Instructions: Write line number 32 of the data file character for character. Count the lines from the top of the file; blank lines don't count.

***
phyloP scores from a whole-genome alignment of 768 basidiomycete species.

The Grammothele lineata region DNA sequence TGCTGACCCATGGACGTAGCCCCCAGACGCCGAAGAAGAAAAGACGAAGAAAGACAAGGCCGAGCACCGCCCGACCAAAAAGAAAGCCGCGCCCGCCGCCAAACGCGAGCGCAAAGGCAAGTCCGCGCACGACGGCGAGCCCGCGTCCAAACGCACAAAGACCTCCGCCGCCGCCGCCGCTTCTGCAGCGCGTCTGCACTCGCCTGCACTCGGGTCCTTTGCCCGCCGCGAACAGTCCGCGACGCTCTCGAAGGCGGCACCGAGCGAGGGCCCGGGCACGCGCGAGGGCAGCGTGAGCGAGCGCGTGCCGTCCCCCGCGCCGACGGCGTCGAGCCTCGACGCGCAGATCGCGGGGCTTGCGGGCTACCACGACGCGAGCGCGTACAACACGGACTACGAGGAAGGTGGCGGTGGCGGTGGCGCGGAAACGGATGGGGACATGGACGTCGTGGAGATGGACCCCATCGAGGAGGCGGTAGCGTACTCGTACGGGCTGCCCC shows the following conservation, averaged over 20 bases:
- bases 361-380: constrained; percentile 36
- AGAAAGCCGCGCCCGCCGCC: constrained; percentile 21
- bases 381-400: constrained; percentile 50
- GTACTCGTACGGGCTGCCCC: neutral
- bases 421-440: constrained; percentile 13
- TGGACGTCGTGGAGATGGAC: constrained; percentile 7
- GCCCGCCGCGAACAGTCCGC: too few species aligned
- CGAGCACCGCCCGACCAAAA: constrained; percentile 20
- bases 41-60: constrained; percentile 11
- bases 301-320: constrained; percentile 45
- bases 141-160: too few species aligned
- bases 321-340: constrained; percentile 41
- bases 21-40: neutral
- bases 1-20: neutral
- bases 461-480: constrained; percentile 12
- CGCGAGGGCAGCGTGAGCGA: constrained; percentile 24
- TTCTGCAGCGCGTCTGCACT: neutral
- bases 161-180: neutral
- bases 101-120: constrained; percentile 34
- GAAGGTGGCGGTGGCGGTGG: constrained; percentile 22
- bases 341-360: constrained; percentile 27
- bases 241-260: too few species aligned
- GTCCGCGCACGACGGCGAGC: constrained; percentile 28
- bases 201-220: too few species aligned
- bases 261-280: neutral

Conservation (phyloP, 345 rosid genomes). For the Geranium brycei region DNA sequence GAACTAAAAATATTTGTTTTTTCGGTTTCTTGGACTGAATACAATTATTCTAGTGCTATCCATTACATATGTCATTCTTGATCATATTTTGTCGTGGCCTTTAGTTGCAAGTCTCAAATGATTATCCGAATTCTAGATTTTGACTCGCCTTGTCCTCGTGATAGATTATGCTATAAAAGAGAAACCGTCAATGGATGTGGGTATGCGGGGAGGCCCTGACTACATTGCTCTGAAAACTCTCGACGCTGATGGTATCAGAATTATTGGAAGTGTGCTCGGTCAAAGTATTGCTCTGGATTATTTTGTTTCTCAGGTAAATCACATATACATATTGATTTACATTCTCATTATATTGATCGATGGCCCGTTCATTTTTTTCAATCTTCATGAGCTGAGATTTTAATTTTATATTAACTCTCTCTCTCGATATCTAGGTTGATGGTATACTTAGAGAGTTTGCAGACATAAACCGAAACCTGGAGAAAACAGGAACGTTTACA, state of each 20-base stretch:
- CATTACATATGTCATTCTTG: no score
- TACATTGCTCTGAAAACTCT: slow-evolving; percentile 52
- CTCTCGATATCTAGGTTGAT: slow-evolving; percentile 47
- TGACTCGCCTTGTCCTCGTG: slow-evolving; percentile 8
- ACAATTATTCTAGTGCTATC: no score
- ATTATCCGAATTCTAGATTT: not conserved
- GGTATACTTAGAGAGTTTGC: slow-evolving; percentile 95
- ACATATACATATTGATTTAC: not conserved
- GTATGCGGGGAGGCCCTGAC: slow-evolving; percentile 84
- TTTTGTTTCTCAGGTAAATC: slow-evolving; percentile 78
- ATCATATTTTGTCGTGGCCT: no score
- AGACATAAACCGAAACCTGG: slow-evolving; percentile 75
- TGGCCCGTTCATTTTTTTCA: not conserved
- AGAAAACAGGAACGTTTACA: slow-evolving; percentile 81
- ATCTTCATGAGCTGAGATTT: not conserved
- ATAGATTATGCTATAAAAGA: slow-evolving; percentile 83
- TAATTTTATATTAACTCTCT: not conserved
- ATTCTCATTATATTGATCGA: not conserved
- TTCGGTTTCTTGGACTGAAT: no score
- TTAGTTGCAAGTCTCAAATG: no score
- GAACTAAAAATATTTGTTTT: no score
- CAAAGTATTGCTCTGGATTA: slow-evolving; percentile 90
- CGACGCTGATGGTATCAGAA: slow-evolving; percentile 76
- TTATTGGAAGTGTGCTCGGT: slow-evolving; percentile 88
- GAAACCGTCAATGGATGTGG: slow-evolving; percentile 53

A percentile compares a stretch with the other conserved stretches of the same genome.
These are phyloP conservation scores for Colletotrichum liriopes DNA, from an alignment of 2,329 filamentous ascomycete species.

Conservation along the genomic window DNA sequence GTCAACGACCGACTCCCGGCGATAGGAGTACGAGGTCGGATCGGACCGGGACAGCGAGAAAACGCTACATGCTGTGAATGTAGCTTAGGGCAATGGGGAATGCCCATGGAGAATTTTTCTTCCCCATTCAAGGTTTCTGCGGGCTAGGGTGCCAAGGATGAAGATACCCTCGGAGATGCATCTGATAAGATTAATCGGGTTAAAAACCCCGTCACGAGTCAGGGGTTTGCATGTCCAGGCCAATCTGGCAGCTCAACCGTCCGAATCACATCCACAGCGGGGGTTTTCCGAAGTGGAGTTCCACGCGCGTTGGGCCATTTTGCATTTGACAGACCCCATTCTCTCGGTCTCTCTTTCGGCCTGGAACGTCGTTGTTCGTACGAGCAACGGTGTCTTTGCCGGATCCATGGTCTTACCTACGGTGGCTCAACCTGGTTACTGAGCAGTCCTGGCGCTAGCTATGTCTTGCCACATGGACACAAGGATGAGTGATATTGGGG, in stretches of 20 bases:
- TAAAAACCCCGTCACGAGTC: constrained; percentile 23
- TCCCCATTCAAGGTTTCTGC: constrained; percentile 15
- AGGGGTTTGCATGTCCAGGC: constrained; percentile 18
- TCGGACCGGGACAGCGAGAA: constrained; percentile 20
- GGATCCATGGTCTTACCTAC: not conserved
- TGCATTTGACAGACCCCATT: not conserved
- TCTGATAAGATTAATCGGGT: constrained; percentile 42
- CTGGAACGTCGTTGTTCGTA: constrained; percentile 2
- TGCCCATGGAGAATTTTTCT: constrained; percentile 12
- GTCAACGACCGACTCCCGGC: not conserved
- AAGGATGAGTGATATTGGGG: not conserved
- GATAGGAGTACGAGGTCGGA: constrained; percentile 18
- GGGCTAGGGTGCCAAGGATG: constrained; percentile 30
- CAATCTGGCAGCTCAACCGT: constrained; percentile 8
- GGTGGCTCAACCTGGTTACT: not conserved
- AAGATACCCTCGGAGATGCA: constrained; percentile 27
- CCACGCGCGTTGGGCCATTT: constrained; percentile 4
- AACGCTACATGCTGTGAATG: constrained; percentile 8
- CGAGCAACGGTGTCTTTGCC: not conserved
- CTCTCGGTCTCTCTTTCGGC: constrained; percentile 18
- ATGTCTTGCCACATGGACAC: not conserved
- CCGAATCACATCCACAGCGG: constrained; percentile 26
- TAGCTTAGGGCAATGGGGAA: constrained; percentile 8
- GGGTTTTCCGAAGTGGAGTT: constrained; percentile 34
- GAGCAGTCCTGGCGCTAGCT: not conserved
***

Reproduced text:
- TGACTCGCCTTGTCCTCGTG: slow-evolving; percentile 8